Why we love firmware updates (and you should too)

As January comes to a close, most of the flashier projects started in conjunction with the new year are either completed or settled into a comfortable groove, gliding toward the goal. Now is probably the best time to shift some of your attention to less glamorous, maintenance-type projects. The annual cycle is as good a reminder as any!

When was the last time you changed your passwords, for example? (Have you ever changed your passwords?) Do you need new filters in your fridge, car, HVAC system, and so on? Most saliently, have you checked to see whether your camera gear is running the latest firmware recently?

Most phones, tablets, and computers make firmware updates almost impossible to miss, thanks to their constant contact with the internet. Cameras, lenses, and other offline gear does not have such a luxury—though many manufacturers’ companion apps will notify you of new firmware releases—so it’s important to take some time every so often to make sure you’re up to date. Read on for what makes firmware updates so great (short version: upgrades for free), but first…

How to update your firmware

  1. Gather your gear so you can find out what version you already have. Note that camera bodies, lenses, microphones and more may all need updates once in a while, but bodies are the most commonly updated.
  2. Check the version on each piece of gear. An informational section in your camera’s menu (look for “Info,” “Version,” etc.) should tell you the version number for the body and attached lens. Other accessories may need to be attached to the computer.
  3. Compare the version already installed with the latest version available on the manufacturer’s support page for that product. We keep a handy list of all of the camera bodies we sell (and some we used to sell) for your convenience: click here to see that list. (It’s also in the menu bar, above, for your future use.)
  4. If your version is lower, congratulations! You get a free upgrade. Each manufacturer uses a slightly different update process, but for the most part, you can just download the utility on the manufacturer support page for your product, run it, and (as the camera wearing the handsome Peak Design Clutch hand strap in the image above indicates) “follow computer instructions.”

Of course, if you have any problems or just need a little emotional support from someone who’s done this before, you’re welcome to contact me or visit your local Mike’s Camera store and we’ll gladly help you through the process.

Why update your firmware

  1. Brand new features! I’ve told the story before, but back when I was using a Sony NEX-5 as my daily driver, an update was released that made it twice the camera it was before. Button customization, focus peaking, and more made it a huge upgrade, for free. Recently, several manufacturers have added significant improvements to things like video encoding features, autofocus algorithms (including cutting-edge eye-tracking AF), and more.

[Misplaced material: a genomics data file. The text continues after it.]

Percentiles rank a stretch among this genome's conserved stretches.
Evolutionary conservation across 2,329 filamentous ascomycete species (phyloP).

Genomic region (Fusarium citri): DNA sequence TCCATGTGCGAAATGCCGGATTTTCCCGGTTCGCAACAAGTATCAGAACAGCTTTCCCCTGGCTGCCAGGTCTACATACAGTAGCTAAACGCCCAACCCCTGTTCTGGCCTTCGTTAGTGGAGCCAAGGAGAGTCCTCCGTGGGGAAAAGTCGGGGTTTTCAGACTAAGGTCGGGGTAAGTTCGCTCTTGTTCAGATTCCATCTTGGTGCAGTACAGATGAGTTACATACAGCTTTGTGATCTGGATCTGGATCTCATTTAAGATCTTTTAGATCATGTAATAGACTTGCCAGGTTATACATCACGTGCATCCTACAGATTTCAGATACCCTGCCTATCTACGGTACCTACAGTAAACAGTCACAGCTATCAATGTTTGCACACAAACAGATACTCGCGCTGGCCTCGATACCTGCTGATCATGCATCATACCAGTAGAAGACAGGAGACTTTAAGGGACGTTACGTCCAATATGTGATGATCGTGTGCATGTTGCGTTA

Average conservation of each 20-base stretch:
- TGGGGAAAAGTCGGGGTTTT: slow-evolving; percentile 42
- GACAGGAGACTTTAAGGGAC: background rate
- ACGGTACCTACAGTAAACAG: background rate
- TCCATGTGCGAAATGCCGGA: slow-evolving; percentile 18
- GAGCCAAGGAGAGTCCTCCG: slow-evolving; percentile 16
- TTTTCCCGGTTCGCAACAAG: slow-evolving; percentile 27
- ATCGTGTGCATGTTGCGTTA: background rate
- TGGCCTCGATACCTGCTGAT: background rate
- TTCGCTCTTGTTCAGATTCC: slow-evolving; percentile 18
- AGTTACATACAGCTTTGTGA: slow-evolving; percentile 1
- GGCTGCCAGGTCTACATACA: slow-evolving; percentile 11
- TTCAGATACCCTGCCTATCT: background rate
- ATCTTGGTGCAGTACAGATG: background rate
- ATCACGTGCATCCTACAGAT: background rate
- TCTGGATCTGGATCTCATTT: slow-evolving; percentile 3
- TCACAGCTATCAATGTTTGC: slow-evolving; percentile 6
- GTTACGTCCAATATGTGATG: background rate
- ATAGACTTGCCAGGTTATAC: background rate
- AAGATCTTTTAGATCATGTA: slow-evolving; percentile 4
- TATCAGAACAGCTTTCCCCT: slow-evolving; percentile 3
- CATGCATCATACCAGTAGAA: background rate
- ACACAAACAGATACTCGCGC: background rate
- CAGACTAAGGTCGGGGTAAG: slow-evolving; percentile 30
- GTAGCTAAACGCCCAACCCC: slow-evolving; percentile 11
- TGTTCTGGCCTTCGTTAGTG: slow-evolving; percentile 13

2. Any bugs preventing a feature from operating correctly are usually dealt with swiftly, and firmware updates are the only method to do so.
  3. New lenses may require some “knowledge” on the part of the body to use their more advanced features, and vice versa. (This is why you should check your lenses once in a while, too! Most can be updated via the camera body.)
  4. Older bodies may be updated to maintain compatibility with the latest accessories, extending their lifespan and broadening their usefulness.
  5. The underrated benefit: when you see “general stability and performance enhancements,” it may seem like a waste of time. What the technical documentation doesn’t usually tell you explicitly is that those enhancements translate into real-world improvements of processing times, startup time, battery life, and more. Even cutting a third of a second from the startup time of your camera could mean the difference between nailing an award-winning shot and missing it.

Finally, it’s worth bearing in mind that many firmware updates go above and beyond what could be considered the required amount of product support for older products. Just in the last two or three months, I’ve made 44 updates to our latest firmware page!

When features are shared with existing customers rather than held back to force constant upgrades*, it’s a win for photography and videography as a whole and makes every investment in new gear feel a whole lot more like an “investment.” If a lot of work goes into these upgrades and the response is lackluster, they might think, “Why bother?”

*Don’t get me wrong—there’s nothing wrong with wanting to upgrade every year. You just shouldn’t feel obligated.

So, even if you’re not going to use 10-bit 4:2:2 internal recording, I hope you can at least see that it’s really cool that Panasonic added it to the LUMIX G9 about two years after that camera’s release. Do everyone a favor and prove to the folks making our beloved camera gear that we love their fresh firmware updates, too.


Canon

Click here to view the latest updates available for some of the most popular Canon cameras.

Fujifilm

Click here to view the latest updates available for some of the most popular Fujifilm cameras.

GoPro

Click here to view the latest updates available for some of the most popular GoPro cameras.

Nikon

Click here to view the latest updates available for some of the most popular Nikon cameras.

Olympus

Click here to view the latest updates available for some of the most popular Olympus cameras.

Panasonic

Click here to view the latest updates available for some of the most popular Panasonic cameras.

Sony

Click here to view the latest updates available for some of the most popular Sony cameras.

Tamron

Click here to view the latest updates available for some of the most popular Tamron lenses.

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